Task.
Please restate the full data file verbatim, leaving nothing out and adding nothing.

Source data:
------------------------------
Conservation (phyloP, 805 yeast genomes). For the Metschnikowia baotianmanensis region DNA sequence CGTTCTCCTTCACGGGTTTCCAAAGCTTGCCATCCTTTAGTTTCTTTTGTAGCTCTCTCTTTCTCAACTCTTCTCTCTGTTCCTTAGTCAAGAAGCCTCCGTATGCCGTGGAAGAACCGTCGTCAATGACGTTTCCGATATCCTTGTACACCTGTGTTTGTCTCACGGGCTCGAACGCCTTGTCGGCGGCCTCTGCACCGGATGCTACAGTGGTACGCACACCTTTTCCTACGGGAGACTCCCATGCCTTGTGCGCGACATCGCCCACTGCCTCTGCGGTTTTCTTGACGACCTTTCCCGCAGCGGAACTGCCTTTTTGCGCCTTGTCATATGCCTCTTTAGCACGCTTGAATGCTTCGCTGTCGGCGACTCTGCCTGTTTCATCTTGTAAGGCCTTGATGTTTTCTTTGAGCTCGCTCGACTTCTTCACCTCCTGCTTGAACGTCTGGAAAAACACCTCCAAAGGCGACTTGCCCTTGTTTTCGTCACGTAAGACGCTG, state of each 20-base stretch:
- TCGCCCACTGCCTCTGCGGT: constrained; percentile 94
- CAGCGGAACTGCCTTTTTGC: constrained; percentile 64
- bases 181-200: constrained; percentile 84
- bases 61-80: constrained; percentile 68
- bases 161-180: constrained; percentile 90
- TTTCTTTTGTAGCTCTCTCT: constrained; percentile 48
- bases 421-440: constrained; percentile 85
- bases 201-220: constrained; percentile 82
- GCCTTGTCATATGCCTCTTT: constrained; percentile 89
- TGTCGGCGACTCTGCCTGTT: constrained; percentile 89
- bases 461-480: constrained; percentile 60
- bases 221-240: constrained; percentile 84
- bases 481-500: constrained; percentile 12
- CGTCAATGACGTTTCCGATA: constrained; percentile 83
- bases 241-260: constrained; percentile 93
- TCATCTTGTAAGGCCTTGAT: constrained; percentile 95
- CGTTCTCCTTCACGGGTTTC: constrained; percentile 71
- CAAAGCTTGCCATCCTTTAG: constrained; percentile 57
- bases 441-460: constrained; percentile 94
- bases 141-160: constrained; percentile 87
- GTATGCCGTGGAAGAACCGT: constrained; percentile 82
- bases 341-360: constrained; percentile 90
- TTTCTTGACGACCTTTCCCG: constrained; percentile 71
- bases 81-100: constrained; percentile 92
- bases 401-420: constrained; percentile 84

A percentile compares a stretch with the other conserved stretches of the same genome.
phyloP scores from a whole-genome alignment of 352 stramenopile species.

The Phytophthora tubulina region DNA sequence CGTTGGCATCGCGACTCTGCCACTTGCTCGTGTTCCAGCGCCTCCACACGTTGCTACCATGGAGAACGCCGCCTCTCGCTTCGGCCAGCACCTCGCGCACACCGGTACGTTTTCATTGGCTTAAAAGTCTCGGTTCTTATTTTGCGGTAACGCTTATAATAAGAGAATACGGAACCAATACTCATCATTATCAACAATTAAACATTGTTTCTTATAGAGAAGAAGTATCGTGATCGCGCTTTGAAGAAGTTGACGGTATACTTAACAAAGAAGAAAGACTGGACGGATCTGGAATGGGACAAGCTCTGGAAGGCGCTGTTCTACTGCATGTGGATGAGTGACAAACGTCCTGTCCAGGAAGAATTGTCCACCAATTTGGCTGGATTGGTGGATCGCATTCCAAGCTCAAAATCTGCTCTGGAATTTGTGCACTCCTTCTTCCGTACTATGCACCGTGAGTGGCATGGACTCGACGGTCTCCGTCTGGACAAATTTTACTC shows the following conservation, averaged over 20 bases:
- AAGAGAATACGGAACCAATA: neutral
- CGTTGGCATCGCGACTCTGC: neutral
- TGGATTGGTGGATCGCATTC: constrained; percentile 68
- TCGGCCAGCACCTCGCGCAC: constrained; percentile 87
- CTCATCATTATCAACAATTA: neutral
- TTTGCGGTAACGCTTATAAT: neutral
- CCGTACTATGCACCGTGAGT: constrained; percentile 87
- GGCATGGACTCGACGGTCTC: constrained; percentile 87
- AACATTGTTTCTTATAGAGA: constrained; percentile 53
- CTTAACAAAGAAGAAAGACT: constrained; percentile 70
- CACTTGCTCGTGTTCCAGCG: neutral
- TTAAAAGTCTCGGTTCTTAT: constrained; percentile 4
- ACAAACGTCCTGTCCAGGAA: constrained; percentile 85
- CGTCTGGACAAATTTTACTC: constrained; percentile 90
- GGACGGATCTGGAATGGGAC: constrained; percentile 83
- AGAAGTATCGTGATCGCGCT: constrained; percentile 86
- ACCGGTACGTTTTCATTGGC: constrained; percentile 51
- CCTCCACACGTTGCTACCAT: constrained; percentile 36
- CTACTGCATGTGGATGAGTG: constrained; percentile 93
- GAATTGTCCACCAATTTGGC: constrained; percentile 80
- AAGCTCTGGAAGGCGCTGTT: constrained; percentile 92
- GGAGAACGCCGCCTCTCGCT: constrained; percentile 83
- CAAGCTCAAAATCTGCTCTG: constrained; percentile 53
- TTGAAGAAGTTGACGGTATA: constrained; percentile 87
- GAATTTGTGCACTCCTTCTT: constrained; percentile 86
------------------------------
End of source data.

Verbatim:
Conservation (phyloP, 805 yeast genomes). For the Metschnikowia baotianmanensis region DNA sequence CGTTCTCCTTCACGGGTTTCCAAAGCTTGCCATCCTTTAGTTTCTTTTGTAGCTCTCTCTTTCTCAACTCTTCTCTCTGTTCCTTAGTCAAGAAGCCTCCGTATGCCGTGGAAGAACCGTCGTCAATGACGTTTCCGATATCCTTGTACACCTGTGTTTGTCTCACGGGCTCGAACGCCTTGTCGGCGGCCTCTGCACCGGATGCTACAGTGGTACGCACACCTTTTCCTACGGGAGACTCCCATGCCTTGTGCGCGACATCGCCCACTGCCTCTGCGGTTTTCTTGACGACCTTTCCCGCAGCGGAACTGCCTTTTTGCGCCTTGTCATATGCCTCTTTAGCACGCTTGAATGCTTCGCTGTCGGCGACTCTGCCTGTTTCATCTTGTAAGGCCTTGATGTTTTCTTTGAGCTCGCTCGACTTCTTCACCTCCTGCTTGAACGTCTGGAAAAACACCTCCAAAGGCGACTTGCCCTTGTTTTCGTCACGTAAGACGCTG, state of each 20-base stretch:
- TCGCCCACTGCCTCTGCGGT: constrained; percentile 94
- CAGCGGAACTGCCTTTTTGC: constrained; percentile 64
- bases 181-200: constrained; percentile 84
- bases 61-80: constrained; percentile 68
- bases 161-180: constrained; percentile 90
- TTTCTTTTGTAGCTCTCTCT: constrained; percentile 48
- bases 421-440: constrained; percentile 85
- bases 201-220: constrained; percentile 82
- GCCTTGTCATATGCCTCTTT: constrained; percentile 89
- TGTCGGCGACTCTGCCTGTT: constrained; percentile 89
- bases 461-480: constrained; percentile 60
- bases 221-240: constrained; percentile 84
- bases 481-500: constrained; percentile 12
- CGTCAATGACGTTTCCGATA: constrained; percentile 83
- bases 241-260: constrained; percentile 93
- TCATCTTGTAAGGCCTTGAT: constrained; percentile 95
- CGTTCTCCTTCACGGGTTTC: constrained; percentile 71
- CAAAGCTTGCCATCCTTTAG: constrained; percentile 57
- bases 441-460: constrained; percentile 94
- bases 141-160: constrained; percentile 87
- GTATGCCGTGGAAGAACCGT: constrained; percentile 82
- bases 341-360: constrained; percentile 90
- TTTCTTGACGACCTTTCCCG: constrained; percentile 71
- bases 81-100: constrained; percentile 92
- bases 401-420: constrained; percentile 84

A percentile compares a stretch with the other conserved stretches of the same genome.
phyloP scores from a whole-genome alignment of 352 stramenopile species.

The Phytophthora tubulina region DNA sequence CGTTGGCATCGCGACTCTGCCACTTGCTCGTGTTCCAGCGCCTCCACACGTTGCTACCATGGAGAACGCCGCCTCTCGCTTCGGCCAGCACCTCGCGCACACCGGTACGTTTTCATTGGCTTAAAAGTCTCGGTTCTTATTTTGCGGTAACGCTTATAATAAGAGAATACGGAACCAATACTCATCATTATCAACAATTAAACATTGTTTCTTATAGAGAAGAAGTATCGTGATCGCGCTTTGAAGAAGTTGACGGTATACTTAACAAAGAAGAAAGACTGGACGGATCTGGAATGGGACAAGCTCTGGAAGGCGCTGTTCTACTGCATGTGGATGAGTGACAAACGTCCTGTCCAGGAAGAATTGTCCACCAATTTGGCTGGATTGGTGGATCGCATTCCAAGCTCAAAATCTGCTCTGGAATTTGTGCACTCCTTCTTCCGTACTATGCACCGTGAGTGGCATGGACTCGACGGTCTCCGTCTGGACAAATTTTACTC shows the following conservation, averaged over 20 bases:
- AAGAGAATACGGAACCAATA: neutral
- CGTTGGCATCGCGACTCTGC: neutral
- TGGATTGGTGGATCGCATTC: constrained; percentile 68
- TCGGCCAGCACCTCGCGCAC: constrained; percentile 87
- CTCATCATTATCAACAATTA: neutral
- TTTGCGGTAACGCTTATAAT: neutral
- CCGTACTATGCACCGTGAGT: constrained; percentile 87
- GGCATGGACTCGACGGTCTC: constrained; percentile 87
- AACATTGTTTCTTATAGAGA: constrained; percentile 53
- CTTAACAAAGAAGAAAGACT: constrained; percentile 70
- CACTTGCTCGTGTTCCAGCG: neutral
- TTAAAAGTCTCGGTTCTTAT: constrained; percentile 4
- ACAAACGTCCTGTCCAGGAA: constrained; percentile 85
- CGTCTGGACAAATTTTACTC: constrained; percentile 90
- GGACGGATCTGGAATGGGAC: constrained; percentile 83
- AGAAGTATCGTGATCGCGCT: constrained; percentile 86
- ACCGGTACGTTTTCATTGGC: constrained; percentile 51
- CCTCCACACGTTGCTACCAT: constrained; percentile 36
- CTACTGCATGTGGATGAGTG: constrained; percentile 93
- GAATTGTCCACCAATTTGGC: constrained; percentile 80
- AAGCTCTGGAAGGCGCTGTT: constrained; percentile 92
- GGAGAACGCCGCCTCTCGCT: constrained; percentile 83
- CAAGCTCAAAATCTGCTCTG: constrained; percentile 53
- TTGAAGAAGTTGACGGTATA: constrained; percentile 87
- GAATTTGTGCACTCCTTCTT: constrained; percentile 86